TOP 15 MUST-HAVE CREDIT SCORING PARAMETERS


An insightful summary of building the best-in-class credit scoring model capable of streamlining information, reducing bad-debt and predicting bankruptcy.

Contents

Chapter 01

INTRODUCTION

Chapter 02

SIGNS YOUR CURRENT CREDIT SCORING MODEL IS VINTAGE

Chapter 03

TOP 15 MUST-HAVE CREDIT SCORING PARAMETERS

Chapter 04

SUMMARY

Chapter 05

About HighRadius
Chapter 03

TOP 15 MUST-HAVE CREDIT SCORING PARAMETERS


Contrary to what those lousy internet popups would have you believe, no secret formula will improve your credit scoring model overnight. A healthy credit scoring model is made up of three key elements: robust information, sound financial management, and regular monitoring. To make it easy for you, we?ve pulled together 15 must-have parameters to help you manage your score effectively. Including these parameters in your model won?t guarantee you a perfect credit score, but they will certainly help you avoid any nasty surprises. Credit Worthiness/Score should be calculated based on four kinds of information: Flow Diagram

CREDIT AGENCY INFORMATION

All credit bureaus typically use public data, information reported by vendors and lenders, as well as self-reported information to generate your business credit score. The Credit Agency category will contain the third party ratings that you consider most important when making a credit decision. Below are the four business credit bureaus and their most common credit score.

1. DUN & BRADSTREET: PAYDEX

Dun & Bradstreet?s PAYDEX score (sometimes referred to as D&B PAYDEX) relies solely on the promptness of payments. This score examines your customer?s average time (in days) to pay off a debt, relative to the outlined terms.

2. EXPERIAN: INTELLISCORE

Experian?s Intelliscore ranges from 0 (high risk) to 100 (low risk). Experian?s business credit score only considers whether payments are made on time or not. It also examines how a company has handled credit in the past, looking at things such as average credit utilization (how much of your available credit you use), as well as the frequency of any derogatory marks towards their account (payment delinquency, collections, liens, etc.).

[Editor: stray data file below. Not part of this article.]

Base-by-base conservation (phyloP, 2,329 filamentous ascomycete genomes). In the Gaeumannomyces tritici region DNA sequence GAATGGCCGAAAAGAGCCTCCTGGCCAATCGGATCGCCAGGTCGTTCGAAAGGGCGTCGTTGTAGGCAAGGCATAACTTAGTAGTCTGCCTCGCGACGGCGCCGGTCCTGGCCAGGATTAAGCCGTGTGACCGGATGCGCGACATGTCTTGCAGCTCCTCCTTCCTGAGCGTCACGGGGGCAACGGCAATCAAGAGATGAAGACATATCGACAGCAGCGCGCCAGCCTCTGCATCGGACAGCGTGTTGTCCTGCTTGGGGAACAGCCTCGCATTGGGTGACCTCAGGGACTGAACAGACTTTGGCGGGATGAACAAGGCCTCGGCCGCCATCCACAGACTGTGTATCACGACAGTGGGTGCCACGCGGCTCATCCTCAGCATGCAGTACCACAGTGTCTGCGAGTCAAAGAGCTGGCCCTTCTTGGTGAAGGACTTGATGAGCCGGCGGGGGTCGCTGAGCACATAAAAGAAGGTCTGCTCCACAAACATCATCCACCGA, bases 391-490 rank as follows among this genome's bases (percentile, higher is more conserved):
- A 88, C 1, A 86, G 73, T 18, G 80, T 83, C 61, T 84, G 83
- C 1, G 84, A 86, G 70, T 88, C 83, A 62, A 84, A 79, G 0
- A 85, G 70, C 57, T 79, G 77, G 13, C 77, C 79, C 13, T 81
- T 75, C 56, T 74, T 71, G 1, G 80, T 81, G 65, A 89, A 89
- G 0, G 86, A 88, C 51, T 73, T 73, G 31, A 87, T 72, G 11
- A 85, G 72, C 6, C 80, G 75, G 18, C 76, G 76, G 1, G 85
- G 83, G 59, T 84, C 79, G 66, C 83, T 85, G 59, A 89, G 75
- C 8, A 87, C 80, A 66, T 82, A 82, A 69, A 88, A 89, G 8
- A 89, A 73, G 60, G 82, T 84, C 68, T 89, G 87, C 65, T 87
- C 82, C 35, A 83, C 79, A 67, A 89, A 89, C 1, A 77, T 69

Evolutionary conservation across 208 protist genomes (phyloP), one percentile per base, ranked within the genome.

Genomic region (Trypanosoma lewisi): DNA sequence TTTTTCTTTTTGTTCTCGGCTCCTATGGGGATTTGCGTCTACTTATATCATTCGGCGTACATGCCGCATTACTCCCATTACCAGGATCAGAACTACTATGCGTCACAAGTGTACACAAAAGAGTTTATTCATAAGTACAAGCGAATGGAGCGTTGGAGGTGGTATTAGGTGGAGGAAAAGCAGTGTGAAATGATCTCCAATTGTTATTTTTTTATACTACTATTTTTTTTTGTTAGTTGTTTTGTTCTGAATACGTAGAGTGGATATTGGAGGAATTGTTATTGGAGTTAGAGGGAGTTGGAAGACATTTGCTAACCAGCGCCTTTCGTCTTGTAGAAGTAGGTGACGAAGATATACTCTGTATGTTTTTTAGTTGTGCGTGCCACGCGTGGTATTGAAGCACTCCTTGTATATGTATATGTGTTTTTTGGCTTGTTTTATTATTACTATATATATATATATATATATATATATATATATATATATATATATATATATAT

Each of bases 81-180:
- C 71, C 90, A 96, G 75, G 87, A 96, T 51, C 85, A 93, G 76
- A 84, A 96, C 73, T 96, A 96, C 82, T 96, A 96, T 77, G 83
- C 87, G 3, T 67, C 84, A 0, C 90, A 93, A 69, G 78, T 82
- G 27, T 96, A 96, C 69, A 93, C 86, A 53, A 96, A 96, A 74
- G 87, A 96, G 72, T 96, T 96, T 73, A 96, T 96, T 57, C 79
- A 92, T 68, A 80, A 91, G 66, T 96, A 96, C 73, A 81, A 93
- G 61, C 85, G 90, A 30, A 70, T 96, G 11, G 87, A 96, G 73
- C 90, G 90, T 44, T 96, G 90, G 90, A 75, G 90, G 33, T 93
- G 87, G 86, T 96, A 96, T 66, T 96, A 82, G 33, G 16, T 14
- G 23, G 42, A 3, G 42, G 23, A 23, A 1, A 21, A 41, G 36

3. EQUIFAX: BUSINESS CREDIT REPORTS

Equifax assigns a company three different scores, inside of a single report.

  1. †Traditional credit risk score (range: 100 to 992), analyzes a company?s credit history ? credit utilization, past delinquencies, length of credit history, and the like.
  2. †Payment Index (range: 0 to 100), which is a measure of a company?s payment history to past creditors. A score of 90+ indicates that, on average, the company paid its bills on time.
  3. †Business Failure Score (range: 1,000 to 1,880), which asses the risk of a company going under and dissolving.

4. FICO: SMALL BUSINESS CREDIT SCORE

A businesses? FICO score can range from 0 to 300 and takes into account a huge amount of data ? working in conjunction with companies like Equifax and Experian to come up with a comprehensive report on your business.

PUBLIC FINANCIAL STATEMENTS

Financial statement analysis is a judgmental process. One of the primary objectives is the identification of significant changes in trends, and relationships and the investigation of the reasons underlying those changes.

5. Z SCORE

The Altman Z-score is the output of a credit-strength test that gauges a publicly traded manufacturing company’s likelihood of bankruptcy. The Altman Z-score is based on five financial ratios that one can calculate from data found on a company’s annual 10-K report.

6. NUMBER OF EMPLOYEES

This information can be found on a company?s website, Wikipedia, credit agency, social media, public financial reports.

7. LIQUIDITY RATIOS

Liquidity ratios measure a company’s ability to meet its current obligations. It includes Working Capital, Quick Ratio, Current Ratio, Cash Ratio.

8. PROFITABILITY RATIOS

Profitability ratios measure a company’s ability to control expenses and to earn a return on the resources committed to the business. It includes Net Profit Margin (Return on Sales), Return on Assets, Operating Income Margin, Return on Investment, Return on Equity, Du Pont Return on Assets, Gross Profit Margin.

9. LEVERAGE RATIOS